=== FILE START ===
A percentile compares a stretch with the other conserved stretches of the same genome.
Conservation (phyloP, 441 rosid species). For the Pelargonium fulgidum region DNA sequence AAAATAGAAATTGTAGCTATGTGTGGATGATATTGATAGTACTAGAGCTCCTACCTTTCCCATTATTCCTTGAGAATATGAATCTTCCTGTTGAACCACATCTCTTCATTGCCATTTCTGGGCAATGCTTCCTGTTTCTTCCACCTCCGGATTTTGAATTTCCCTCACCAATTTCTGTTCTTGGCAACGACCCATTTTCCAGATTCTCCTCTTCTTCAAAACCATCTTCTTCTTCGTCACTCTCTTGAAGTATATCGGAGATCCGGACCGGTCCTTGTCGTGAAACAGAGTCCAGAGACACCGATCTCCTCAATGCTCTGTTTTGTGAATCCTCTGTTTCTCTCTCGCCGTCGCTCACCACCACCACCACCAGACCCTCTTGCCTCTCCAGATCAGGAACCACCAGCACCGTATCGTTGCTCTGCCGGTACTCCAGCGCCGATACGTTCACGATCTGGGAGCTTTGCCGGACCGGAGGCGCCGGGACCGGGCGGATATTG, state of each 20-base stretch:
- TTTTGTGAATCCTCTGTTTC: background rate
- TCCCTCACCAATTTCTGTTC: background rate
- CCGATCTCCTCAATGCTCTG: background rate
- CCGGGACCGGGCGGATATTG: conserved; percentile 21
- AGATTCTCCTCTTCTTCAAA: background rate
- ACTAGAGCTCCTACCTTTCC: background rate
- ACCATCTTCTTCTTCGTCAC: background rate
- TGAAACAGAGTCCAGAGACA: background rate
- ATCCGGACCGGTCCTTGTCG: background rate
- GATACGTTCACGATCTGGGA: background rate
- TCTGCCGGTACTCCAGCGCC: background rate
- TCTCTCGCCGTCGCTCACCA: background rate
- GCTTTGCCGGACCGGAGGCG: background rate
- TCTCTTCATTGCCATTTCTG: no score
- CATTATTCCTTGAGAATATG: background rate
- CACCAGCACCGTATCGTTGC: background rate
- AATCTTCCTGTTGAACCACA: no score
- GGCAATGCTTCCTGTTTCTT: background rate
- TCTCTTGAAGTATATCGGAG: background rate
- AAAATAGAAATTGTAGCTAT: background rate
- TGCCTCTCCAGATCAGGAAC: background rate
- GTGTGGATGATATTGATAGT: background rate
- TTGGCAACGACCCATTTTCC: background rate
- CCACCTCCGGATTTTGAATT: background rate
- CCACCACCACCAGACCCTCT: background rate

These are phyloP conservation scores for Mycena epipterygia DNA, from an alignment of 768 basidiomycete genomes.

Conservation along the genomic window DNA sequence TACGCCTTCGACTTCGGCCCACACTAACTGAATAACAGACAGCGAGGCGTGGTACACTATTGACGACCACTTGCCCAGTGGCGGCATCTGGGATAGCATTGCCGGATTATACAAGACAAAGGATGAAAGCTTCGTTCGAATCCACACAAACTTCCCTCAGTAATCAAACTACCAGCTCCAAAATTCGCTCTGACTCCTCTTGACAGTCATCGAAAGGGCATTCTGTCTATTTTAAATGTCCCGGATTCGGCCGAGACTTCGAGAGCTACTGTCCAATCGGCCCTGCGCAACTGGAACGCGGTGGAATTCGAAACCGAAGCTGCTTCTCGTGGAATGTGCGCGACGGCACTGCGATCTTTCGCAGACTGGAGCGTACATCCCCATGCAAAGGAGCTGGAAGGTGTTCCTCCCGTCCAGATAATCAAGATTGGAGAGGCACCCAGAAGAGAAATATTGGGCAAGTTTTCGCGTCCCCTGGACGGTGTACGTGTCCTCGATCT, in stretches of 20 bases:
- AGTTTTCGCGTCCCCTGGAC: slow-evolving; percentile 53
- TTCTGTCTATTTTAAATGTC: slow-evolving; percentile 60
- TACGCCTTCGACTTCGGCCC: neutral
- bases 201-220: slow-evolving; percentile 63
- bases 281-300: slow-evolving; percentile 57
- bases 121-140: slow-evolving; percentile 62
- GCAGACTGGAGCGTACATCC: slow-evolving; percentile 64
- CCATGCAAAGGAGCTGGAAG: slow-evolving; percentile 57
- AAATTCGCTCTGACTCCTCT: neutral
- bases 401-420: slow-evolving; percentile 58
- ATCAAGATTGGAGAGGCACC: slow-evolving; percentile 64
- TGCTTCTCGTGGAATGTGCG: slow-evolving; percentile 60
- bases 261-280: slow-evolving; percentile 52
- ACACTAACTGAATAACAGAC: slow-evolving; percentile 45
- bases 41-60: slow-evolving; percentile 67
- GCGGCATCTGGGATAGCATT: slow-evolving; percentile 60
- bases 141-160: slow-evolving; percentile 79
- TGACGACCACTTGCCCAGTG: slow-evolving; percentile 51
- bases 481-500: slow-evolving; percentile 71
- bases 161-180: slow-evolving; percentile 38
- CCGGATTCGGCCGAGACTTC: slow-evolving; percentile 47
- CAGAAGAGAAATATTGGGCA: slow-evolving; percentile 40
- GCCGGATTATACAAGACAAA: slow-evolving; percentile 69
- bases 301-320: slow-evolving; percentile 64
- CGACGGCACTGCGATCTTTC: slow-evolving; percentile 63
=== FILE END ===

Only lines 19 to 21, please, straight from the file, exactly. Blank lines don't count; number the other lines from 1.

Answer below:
- AATCTTCCTGTTGAACCACA: no score
- GGCAATGCTTCCTGTTTCTT: background rate
- TCTCTTGAAGTATATCGGAG: background rate